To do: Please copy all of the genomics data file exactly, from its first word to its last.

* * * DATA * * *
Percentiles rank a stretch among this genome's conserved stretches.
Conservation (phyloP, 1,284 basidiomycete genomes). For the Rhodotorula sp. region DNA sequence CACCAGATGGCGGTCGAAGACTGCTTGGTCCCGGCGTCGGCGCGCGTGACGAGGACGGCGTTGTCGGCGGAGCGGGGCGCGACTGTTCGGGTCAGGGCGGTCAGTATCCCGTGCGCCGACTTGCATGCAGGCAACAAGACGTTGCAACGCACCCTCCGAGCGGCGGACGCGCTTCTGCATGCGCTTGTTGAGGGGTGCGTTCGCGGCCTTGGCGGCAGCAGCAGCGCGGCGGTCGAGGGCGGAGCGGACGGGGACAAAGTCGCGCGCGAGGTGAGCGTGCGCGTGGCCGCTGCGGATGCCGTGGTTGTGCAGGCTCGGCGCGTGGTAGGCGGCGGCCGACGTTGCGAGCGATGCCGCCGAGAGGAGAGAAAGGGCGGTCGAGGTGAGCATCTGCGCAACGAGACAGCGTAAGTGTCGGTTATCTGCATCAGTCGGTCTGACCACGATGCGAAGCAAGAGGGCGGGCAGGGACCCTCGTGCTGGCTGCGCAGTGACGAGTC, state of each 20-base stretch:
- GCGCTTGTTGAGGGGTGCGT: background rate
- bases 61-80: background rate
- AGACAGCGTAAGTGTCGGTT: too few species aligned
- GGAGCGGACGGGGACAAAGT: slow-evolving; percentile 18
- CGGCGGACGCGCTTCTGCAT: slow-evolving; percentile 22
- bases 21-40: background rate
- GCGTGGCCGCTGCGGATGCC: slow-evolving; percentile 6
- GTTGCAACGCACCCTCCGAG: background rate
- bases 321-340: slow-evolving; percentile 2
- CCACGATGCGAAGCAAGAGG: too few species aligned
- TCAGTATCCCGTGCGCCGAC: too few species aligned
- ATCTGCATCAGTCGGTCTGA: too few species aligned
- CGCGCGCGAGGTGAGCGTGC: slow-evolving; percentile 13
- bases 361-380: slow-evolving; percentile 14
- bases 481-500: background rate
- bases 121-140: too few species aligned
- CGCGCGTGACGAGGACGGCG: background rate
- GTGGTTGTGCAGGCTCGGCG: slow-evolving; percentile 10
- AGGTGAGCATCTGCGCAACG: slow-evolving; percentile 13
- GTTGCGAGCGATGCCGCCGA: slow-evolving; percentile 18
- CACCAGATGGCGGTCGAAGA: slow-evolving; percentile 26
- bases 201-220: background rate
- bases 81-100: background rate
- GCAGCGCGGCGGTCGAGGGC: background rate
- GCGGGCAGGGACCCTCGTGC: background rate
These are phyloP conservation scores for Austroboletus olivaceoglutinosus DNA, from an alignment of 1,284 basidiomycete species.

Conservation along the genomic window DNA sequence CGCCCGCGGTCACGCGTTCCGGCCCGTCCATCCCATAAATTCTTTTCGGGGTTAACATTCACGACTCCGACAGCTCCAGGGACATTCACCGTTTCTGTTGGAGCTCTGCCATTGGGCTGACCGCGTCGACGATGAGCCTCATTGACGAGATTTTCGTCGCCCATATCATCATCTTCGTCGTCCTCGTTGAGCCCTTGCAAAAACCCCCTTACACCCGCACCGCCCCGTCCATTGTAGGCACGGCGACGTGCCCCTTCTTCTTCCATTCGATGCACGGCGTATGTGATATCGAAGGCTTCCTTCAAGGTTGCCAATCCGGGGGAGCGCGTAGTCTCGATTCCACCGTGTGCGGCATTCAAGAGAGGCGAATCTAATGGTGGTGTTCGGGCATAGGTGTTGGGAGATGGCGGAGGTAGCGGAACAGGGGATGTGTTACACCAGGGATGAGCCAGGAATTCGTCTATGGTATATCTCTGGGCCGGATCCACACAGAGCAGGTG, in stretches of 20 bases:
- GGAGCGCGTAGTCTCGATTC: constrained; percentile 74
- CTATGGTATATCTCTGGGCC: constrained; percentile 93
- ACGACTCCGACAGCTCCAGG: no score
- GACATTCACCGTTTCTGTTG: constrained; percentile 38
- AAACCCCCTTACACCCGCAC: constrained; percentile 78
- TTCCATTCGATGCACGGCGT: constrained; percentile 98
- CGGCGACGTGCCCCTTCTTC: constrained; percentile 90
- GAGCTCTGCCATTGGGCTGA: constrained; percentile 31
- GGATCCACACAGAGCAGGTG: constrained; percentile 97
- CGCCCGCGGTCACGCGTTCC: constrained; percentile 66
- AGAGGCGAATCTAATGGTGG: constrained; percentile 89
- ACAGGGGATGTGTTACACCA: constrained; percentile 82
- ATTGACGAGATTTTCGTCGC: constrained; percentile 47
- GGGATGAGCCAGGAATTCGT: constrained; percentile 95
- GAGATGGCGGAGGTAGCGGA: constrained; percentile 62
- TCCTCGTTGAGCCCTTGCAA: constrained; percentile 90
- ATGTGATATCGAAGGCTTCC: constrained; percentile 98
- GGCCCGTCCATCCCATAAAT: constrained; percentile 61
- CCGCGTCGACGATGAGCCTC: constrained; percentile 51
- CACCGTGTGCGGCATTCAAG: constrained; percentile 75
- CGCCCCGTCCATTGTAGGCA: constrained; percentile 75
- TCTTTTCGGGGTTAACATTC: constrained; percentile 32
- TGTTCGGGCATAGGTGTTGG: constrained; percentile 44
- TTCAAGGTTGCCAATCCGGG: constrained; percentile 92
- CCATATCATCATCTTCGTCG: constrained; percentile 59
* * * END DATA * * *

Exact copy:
Percentiles rank a stretch among this genome's conserved stretches.
Conservation (phyloP, 1,284 basidiomycete genomes). For the Rhodotorula sp. region DNA sequence CACCAGATGGCGGTCGAAGACTGCTTGGTCCCGGCGTCGGCGCGCGTGACGAGGACGGCGTTGTCGGCGGAGCGGGGCGCGACTGTTCGGGTCAGGGCGGTCAGTATCCCGTGCGCCGACTTGCATGCAGGCAACAAGACGTTGCAACGCACCCTCCGAGCGGCGGACGCGCTTCTGCATGCGCTTGTTGAGGGGTGCGTTCGCGGCCTTGGCGGCAGCAGCAGCGCGGCGGTCGAGGGCGGAGCGGACGGGGACAAAGTCGCGCGCGAGGTGAGCGTGCGCGTGGCCGCTGCGGATGCCGTGGTTGTGCAGGCTCGGCGCGTGGTAGGCGGCGGCCGACGTTGCGAGCGATGCCGCCGAGAGGAGAGAAAGGGCGGTCGAGGTGAGCATCTGCGCAACGAGACAGCGTAAGTGTCGGTTATCTGCATCAGTCGGTCTGACCACGATGCGAAGCAAGAGGGCGGGCAGGGACCCTCGTGCTGGCTGCGCAGTGACGAGTC, state of each 20-base stretch:
- GCGCTTGTTGAGGGGTGCGT: background rate
- bases 61-80: background rate
- AGACAGCGTAAGTGTCGGTT: too few species aligned
- GGAGCGGACGGGGACAAAGT: slow-evolving; percentile 18
- CGGCGGACGCGCTTCTGCAT: slow-evolving; percentile 22
- bases 21-40: background rate
- GCGTGGCCGCTGCGGATGCC: slow-evolving; percentile 6
- GTTGCAACGCACCCTCCGAG: background rate
- bases 321-340: slow-evolving; percentile 2
- CCACGATGCGAAGCAAGAGG: too few species aligned
- TCAGTATCCCGTGCGCCGAC: too few species aligned
- ATCTGCATCAGTCGGTCTGA: too few species aligned
- CGCGCGCGAGGTGAGCGTGC: slow-evolving; percentile 13
- bases 361-380: slow-evolving; percentile 14
- bases 481-500: background rate
- bases 121-140: too few species aligned
- CGCGCGTGACGAGGACGGCG: background rate
- GTGGTTGTGCAGGCTCGGCG: slow-evolving; percentile 10
- AGGTGAGCATCTGCGCAACG: slow-evolving; percentile 13
- GTTGCGAGCGATGCCGCCGA: slow-evolving; percentile 18
- CACCAGATGGCGGTCGAAGA: slow-evolving; percentile 26
- bases 201-220: background rate
- bases 81-100: background rate
- GCAGCGCGGCGGTCGAGGGC: background rate
- GCGGGCAGGGACCCTCGTGC: background rate
These are phyloP conservation scores for Austroboletus olivaceoglutinosus DNA, from an alignment of 1,284 basidiomycete species.

Conservation along the genomic window DNA sequence CGCCCGCGGTCACGCGTTCCGGCCCGTCCATCCCATAAATTCTTTTCGGGGTTAACATTCACGACTCCGACAGCTCCAGGGACATTCACCGTTTCTGTTGGAGCTCTGCCATTGGGCTGACCGCGTCGACGATGAGCCTCATTGACGAGATTTTCGTCGCCCATATCATCATCTTCGTCGTCCTCGTTGAGCCCTTGCAAAAACCCCCTTACACCCGCACCGCCCCGTCCATTGTAGGCACGGCGACGTGCCCCTTCTTCTTCCATTCGATGCACGGCGTATGTGATATCGAAGGCTTCCTTCAAGGTTGCCAATCCGGGGGAGCGCGTAGTCTCGATTCCACCGTGTGCGGCATTCAAGAGAGGCGAATCTAATGGTGGTGTTCGGGCATAGGTGTTGGGAGATGGCGGAGGTAGCGGAACAGGGGATGTGTTACACCAGGGATGAGCCAGGAATTCGTCTATGGTATATCTCTGGGCCGGATCCACACAGAGCAGGTG, in stretches of 20 bases:
- GGAGCGCGTAGTCTCGATTC: constrained; percentile 74
- CTATGGTATATCTCTGGGCC: constrained; percentile 93
- ACGACTCCGACAGCTCCAGG: no score
- GACATTCACCGTTTCTGTTG: constrained; percentile 38
- AAACCCCCTTACACCCGCAC: constrained; percentile 78
- TTCCATTCGATGCACGGCGT: constrained; percentile 98
- CGGCGACGTGCCCCTTCTTC: constrained; percentile 90
- GAGCTCTGCCATTGGGCTGA: constrained; percentile 31
- GGATCCACACAGAGCAGGTG: constrained; percentile 97
- CGCCCGCGGTCACGCGTTCC: constrained; percentile 66
- AGAGGCGAATCTAATGGTGG: constrained; percentile 89
- ACAGGGGATGTGTTACACCA: constrained; percentile 82
- ATTGACGAGATTTTCGTCGC: constrained; percentile 47
- GGGATGAGCCAGGAATTCGT: constrained; percentile 95
- GAGATGGCGGAGGTAGCGGA: constrained; percentile 62
- TCCTCGTTGAGCCCTTGCAA: constrained; percentile 90
- ATGTGATATCGAAGGCTTCC: constrained; percentile 98
- GGCCCGTCCATCCCATAAAT: constrained; percentile 61
- CCGCGTCGACGATGAGCCTC: constrained; percentile 51
- CACCGTGTGCGGCATTCAAG: constrained; percentile 75
- CGCCCCGTCCATTGTAGGCA: constrained; percentile 75
- TCTTTTCGGGGTTAACATTC: constrained; percentile 32
- TGTTCGGGCATAGGTGTTGG: constrained; percentile 44
- TTCAAGGTTGCCAATCCGGG: constrained; percentile 92
- CCATATCATCATCTTCGTCG: constrained; percentile 59